While the Commission's responsibility under the FPA is to strike an appropriate balance among the many competing developmental and environmental interests, as required by the public interest standards of sections 4(e) and 10(a) of the FPA, various statutory requirements give other agencies a significant role in licensing cases.  Several entities have mandatory authorities that limit the Commission's control of licensing requirements and of the cost and timing of licensing.  For example, section 4(e) of the FPA authorizes federal land-administering agencies to provide mandatory conditions for projects located on federal reservations under their jurisdiction.  Further, section 18 of the FPA gives authority to the Secretaries of the Departments of the Interior and Commerce to "prescribe" fishways. 

Prior to the passage of EPAct 2005, the other federal agencies were not required to consider or strike a balance among the many competing developmental and environmental interests, nor were they required to consider alternatives proposed  to their mandatory conditions, even if those alternative conditions were less costly and achieved the same level of environmental protection. 

Section 241 of EPAct 2005 amends sections 4(e) and 18 of the FPA to provide that any party to a license proceeding is entitled to a determination on the record, after opportunity for an agency trial-type hearing of no more than 90 days, of any disputed issues of material fact with respect to any agency’s mandatory conditions or prescriptions. Section 241 further mandates that, within 90 days of the date of enactment of EPAct 2005, the Departments of the Interior, Agriculture, and Commerce establish jointly, by rule and in consultation with FERC, procedures for the expedited trial-type hearing, including the opportunity to undertake discovery and cross-examine witnesses.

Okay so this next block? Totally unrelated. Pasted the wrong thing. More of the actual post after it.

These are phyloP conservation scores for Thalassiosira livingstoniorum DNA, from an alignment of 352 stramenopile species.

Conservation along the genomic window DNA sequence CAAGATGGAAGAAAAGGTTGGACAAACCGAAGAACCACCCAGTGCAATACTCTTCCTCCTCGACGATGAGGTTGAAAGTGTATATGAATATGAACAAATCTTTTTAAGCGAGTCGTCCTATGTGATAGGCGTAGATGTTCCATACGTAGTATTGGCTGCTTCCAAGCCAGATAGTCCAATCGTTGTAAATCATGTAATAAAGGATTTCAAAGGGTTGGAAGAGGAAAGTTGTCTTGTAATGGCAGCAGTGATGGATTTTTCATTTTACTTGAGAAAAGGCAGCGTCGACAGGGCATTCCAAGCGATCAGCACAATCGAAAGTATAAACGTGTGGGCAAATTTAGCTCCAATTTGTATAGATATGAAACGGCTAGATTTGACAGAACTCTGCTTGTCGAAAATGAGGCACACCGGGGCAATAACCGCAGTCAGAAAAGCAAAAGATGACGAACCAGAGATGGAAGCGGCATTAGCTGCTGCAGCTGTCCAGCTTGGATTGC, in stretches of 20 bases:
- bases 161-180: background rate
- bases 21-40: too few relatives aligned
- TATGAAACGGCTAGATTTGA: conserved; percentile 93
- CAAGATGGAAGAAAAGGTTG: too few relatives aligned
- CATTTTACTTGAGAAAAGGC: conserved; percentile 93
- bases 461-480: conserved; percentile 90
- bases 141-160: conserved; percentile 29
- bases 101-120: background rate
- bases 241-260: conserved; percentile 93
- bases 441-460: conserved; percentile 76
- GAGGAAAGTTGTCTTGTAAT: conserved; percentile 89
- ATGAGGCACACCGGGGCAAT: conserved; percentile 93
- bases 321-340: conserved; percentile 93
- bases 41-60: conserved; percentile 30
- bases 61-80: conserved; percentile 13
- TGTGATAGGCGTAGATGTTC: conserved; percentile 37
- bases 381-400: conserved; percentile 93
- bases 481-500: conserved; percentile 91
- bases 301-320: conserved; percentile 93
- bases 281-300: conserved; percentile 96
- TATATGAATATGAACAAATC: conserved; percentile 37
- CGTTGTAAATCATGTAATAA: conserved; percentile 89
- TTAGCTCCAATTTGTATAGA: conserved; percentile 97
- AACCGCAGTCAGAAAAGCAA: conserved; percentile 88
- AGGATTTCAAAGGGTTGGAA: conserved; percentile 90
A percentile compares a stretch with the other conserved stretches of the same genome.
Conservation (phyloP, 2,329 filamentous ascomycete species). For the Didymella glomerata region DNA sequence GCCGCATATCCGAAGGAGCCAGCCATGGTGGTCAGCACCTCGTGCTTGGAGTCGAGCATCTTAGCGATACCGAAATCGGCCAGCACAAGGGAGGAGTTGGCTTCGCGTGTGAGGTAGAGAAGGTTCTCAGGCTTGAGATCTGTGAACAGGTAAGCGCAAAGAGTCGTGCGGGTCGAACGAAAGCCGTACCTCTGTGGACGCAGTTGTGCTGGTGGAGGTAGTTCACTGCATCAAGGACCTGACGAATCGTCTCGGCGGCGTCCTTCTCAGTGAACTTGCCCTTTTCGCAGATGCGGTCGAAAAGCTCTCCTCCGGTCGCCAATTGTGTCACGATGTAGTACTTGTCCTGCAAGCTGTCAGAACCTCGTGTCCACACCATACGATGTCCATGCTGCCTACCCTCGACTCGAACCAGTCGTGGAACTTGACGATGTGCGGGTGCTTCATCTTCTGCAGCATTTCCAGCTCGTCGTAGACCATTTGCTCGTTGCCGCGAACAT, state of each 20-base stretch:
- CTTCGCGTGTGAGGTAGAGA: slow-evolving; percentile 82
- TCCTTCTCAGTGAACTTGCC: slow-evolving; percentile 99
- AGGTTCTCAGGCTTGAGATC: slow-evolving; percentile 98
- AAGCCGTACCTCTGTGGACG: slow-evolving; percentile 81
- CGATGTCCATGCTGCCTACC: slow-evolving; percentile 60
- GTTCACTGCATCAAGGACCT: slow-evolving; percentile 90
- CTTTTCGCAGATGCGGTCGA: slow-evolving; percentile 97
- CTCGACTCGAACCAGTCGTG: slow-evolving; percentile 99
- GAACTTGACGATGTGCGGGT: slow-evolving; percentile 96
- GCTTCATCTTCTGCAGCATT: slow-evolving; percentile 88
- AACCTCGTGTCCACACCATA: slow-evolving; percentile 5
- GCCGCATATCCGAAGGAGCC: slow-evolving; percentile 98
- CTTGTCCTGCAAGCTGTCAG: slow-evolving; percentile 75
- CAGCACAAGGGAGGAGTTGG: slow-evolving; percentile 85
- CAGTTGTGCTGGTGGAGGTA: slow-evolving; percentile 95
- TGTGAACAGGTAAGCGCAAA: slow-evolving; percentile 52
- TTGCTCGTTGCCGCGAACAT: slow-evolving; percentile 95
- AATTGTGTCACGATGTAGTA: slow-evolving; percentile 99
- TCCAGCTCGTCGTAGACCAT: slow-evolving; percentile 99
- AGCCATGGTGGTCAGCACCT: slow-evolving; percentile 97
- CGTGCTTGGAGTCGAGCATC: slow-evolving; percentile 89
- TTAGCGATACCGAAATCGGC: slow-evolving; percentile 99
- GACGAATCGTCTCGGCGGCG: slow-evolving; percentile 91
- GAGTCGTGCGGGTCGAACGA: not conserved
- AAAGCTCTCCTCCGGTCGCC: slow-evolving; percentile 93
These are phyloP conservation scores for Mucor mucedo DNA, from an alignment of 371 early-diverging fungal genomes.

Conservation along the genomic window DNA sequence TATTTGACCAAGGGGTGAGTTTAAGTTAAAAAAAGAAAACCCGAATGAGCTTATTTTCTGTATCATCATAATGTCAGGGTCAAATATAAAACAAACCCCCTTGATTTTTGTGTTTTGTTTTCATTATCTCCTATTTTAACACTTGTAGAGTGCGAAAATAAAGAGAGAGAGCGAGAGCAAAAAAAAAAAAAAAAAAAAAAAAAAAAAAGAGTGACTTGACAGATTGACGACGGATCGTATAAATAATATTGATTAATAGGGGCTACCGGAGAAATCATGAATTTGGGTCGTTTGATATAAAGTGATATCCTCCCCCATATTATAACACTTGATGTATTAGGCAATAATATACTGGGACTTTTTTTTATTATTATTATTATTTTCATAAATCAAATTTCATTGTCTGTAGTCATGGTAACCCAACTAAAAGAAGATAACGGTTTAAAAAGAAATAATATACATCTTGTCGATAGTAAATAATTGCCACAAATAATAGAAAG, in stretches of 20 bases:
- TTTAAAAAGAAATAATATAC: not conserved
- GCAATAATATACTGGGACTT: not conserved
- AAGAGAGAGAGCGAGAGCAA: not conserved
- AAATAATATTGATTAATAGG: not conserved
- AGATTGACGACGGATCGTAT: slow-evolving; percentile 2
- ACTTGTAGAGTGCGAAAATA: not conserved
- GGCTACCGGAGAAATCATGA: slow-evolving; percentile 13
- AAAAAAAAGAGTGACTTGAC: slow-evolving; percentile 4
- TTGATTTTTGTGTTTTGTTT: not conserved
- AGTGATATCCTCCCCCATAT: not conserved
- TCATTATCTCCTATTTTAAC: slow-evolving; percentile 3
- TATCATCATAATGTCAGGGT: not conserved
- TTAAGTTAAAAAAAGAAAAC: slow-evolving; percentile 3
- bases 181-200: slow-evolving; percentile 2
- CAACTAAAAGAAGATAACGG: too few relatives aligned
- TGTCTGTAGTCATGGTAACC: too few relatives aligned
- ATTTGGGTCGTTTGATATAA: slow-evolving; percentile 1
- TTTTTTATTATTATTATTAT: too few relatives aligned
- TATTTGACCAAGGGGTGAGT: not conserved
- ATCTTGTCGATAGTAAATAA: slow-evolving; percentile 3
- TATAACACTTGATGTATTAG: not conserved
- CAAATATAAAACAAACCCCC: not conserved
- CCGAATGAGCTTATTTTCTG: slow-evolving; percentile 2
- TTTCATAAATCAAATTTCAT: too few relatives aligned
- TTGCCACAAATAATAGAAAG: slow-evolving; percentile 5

Section 241 of EPAct 2005 also adds a new section 33 to the FPA that allows the license applicant or any other party to the license proceeding to propose an alternative condition or prescription.  The Secretary of the agency involved must accept the proposed alternative if the Secretary determines, based on substantial evidence provided by a party to the license proceeding or otherwise available to the Secretary, (a) that the alternative condition provides for the adequate protection and utilization of the reservation, or that the alternative prescription will be no less protective than the condition or fishway initially proposed by the Secretary, and (b) that the alternative will either cost significantly less to implement or result in improved operation of the project works for electricity production.

            New FPA section 33 further provides that, following the consideration of alternatives, the Secretary must file with FERC a statement explaining the reasons for accepting or rejecting any alternatives and the basis for any modified conditions or prescriptions to be included in the license.  If FERC finds that the modified conditions or prescriptions would be inconsistent with the purposes of the FPA or other applicable law, it may refer the matter to its Dispute Resolution Service (DRS).  The DRS is to consult with the Secretary and FERC and issue a non-binding advisory within 90 days, following which the Secretary is to make a final written determination on the conditions or prescriptions.